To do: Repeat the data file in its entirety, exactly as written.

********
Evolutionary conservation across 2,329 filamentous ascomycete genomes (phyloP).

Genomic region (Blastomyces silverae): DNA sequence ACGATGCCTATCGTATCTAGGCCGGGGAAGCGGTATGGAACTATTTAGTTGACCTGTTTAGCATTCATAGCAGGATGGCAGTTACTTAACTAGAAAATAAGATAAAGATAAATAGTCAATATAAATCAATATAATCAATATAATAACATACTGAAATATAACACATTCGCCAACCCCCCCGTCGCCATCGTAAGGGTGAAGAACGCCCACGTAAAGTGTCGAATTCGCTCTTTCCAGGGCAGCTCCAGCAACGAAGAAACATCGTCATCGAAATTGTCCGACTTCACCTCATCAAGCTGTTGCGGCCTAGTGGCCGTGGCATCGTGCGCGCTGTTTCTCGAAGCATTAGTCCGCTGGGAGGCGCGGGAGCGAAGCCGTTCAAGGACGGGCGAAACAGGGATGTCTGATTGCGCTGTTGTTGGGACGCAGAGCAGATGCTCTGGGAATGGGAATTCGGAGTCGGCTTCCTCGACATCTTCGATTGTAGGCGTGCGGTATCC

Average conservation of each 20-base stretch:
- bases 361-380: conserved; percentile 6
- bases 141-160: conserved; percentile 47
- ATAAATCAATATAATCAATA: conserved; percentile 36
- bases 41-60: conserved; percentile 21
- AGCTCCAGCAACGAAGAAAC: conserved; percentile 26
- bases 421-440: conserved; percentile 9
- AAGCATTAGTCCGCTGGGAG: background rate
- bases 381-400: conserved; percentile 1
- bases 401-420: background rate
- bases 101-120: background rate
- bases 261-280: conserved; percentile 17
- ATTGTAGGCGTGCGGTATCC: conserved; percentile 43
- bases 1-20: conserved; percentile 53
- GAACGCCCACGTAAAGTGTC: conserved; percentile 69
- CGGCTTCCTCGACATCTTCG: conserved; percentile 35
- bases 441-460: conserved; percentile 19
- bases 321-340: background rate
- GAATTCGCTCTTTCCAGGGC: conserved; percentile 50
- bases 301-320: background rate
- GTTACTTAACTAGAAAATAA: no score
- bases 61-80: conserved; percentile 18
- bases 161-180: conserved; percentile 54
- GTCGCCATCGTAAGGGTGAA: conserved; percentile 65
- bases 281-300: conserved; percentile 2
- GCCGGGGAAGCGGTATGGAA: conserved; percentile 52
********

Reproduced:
Evolutionary conservation across 2,329 filamentous ascomycete genomes (phyloP).

Genomic region (Blastomyces silverae): DNA sequence ACGATGCCTATCGTATCTAGGCCGGGGAAGCGGTATGGAACTATTTAGTTGACCTGTTTAGCATTCATAGCAGGATGGCAGTTACTTAACTAGAAAATAAGATAAAGATAAATAGTCAATATAAATCAATATAATCAATATAATAACATACTGAAATATAACACATTCGCCAACCCCCCCGTCGCCATCGTAAGGGTGAAGAACGCCCACGTAAAGTGTCGAATTCGCTCTTTCCAGGGCAGCTCCAGCAACGAAGAAACATCGTCATCGAAATTGTCCGACTTCACCTCATCAAGCTGTTGCGGCCTAGTGGCCGTGGCATCGTGCGCGCTGTTTCTCGAAGCATTAGTCCGCTGGGAGGCGCGGGAGCGAAGCCGTTCAAGGACGGGCGAAACAGGGATGTCTGATTGCGCTGTTGTTGGGACGCAGAGCAGATGCTCTGGGAATGGGAATTCGGAGTCGGCTTCCTCGACATCTTCGATTGTAGGCGTGCGGTATCC

Average conservation of each 20-base stretch:
- bases 361-380: conserved; percentile 6
- bases 141-160: conserved; percentile 47
- ATAAATCAATATAATCAATA: conserved; percentile 36
- bases 41-60: conserved; percentile 21
- AGCTCCAGCAACGAAGAAAC: conserved; percentile 26
- bases 421-440: conserved; percentile 9
- AAGCATTAGTCCGCTGGGAG: background rate
- bases 381-400: conserved; percentile 1
- bases 401-420: background rate
- bases 101-120: background rate
- bases 261-280: conserved; percentile 17
- ATTGTAGGCGTGCGGTATCC: conserved; percentile 43
- bases 1-20: conserved; percentile 53
- GAACGCCCACGTAAAGTGTC: conserved; percentile 69
- CGGCTTCCTCGACATCTTCG: conserved; percentile 35
- bases 441-460: conserved; percentile 19
- bases 321-340: background rate
- GAATTCGCTCTTTCCAGGGC: conserved; percentile 50
- bases 301-320: background rate
- GTTACTTAACTAGAAAATAA: no score
- bases 61-80: conserved; percentile 18
- bases 161-180: conserved; percentile 54
- GTCGCCATCGTAAGGGTGAA: conserved; percentile 65
- bases 281-300: conserved; percentile 2
- GCCGGGGAAGCGGTATGGAA: conserved; percentile 52